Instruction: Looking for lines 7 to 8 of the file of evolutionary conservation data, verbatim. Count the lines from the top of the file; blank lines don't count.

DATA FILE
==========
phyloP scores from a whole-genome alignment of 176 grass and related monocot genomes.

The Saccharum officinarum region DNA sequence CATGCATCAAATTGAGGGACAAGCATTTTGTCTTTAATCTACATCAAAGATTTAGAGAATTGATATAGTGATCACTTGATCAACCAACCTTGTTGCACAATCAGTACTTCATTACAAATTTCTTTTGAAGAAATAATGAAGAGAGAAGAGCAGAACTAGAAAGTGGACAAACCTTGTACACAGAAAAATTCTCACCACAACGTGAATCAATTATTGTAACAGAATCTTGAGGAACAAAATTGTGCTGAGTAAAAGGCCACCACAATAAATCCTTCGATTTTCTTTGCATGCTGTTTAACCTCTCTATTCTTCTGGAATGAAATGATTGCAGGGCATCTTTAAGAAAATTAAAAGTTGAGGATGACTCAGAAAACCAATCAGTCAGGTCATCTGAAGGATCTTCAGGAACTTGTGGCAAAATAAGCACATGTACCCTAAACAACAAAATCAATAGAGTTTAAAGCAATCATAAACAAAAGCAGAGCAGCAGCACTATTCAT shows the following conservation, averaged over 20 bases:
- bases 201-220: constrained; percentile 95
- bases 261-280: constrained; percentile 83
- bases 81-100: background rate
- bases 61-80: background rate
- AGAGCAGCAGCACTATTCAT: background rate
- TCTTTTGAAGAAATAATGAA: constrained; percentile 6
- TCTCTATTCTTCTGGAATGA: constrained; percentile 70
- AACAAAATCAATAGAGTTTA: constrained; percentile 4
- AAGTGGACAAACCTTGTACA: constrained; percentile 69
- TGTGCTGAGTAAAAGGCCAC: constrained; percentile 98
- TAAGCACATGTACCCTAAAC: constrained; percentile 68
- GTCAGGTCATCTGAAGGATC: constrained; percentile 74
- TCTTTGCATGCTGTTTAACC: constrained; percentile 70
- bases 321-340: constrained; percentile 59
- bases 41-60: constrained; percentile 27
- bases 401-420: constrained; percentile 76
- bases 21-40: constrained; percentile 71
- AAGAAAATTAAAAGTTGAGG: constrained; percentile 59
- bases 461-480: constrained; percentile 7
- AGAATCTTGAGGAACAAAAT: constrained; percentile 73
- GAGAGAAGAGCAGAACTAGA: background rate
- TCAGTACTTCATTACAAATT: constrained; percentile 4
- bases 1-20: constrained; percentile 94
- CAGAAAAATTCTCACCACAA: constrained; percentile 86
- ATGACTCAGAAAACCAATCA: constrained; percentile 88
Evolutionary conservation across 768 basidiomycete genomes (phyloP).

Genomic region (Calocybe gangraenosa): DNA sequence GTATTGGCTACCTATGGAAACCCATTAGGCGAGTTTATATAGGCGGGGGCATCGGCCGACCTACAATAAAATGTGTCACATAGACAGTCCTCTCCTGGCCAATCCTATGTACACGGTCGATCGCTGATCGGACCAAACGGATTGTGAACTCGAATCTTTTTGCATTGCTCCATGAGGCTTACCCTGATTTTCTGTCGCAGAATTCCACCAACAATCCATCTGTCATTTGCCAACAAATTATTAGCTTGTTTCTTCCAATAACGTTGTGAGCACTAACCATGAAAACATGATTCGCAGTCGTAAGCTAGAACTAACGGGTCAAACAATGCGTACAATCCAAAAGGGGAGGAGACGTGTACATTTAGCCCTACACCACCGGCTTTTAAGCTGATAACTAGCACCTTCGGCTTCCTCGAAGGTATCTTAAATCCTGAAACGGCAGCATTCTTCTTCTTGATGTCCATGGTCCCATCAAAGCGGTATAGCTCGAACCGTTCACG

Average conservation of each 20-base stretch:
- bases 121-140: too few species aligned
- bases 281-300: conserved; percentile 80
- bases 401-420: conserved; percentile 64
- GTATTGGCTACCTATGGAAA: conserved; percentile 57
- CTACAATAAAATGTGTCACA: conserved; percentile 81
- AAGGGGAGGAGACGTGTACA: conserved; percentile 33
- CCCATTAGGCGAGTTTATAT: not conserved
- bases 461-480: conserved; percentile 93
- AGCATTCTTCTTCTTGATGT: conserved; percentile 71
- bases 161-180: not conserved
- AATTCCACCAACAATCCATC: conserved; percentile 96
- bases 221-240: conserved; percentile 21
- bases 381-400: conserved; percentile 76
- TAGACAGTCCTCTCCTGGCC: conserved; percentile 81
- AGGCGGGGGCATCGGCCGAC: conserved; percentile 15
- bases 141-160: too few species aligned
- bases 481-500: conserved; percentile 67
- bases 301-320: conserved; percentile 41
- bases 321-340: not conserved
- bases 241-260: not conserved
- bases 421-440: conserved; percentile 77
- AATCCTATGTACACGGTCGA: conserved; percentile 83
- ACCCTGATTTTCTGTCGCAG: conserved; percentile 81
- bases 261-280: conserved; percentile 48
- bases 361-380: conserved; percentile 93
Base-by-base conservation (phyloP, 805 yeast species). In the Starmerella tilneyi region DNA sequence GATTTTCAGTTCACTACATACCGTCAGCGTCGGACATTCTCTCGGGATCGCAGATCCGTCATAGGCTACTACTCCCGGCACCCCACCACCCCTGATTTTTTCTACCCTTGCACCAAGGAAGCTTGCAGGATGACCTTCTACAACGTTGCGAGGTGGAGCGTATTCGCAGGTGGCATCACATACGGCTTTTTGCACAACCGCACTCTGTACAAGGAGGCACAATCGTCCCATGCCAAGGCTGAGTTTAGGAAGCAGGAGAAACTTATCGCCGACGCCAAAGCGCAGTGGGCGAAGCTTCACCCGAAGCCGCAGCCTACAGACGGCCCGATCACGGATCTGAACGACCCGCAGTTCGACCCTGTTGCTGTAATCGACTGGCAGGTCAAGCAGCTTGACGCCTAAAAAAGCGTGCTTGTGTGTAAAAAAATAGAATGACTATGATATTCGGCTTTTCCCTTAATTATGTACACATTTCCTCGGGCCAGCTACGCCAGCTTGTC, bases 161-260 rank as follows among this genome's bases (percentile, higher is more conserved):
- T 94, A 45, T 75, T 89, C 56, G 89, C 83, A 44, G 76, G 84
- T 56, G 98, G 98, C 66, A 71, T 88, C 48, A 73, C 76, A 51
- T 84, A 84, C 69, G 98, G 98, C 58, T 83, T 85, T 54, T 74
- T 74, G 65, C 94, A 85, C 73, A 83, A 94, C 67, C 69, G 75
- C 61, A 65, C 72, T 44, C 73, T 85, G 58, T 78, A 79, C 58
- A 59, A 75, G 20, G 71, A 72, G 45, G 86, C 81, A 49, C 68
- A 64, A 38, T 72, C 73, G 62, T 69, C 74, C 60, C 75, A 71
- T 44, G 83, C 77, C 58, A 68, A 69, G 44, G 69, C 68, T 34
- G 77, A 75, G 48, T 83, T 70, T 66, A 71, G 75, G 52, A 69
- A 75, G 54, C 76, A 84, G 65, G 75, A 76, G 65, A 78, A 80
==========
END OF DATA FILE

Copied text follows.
- AGAGCAGCAGCACTATTCAT: background rate
- TCTTTTGAAGAAATAATGAA: constrained; percentile 6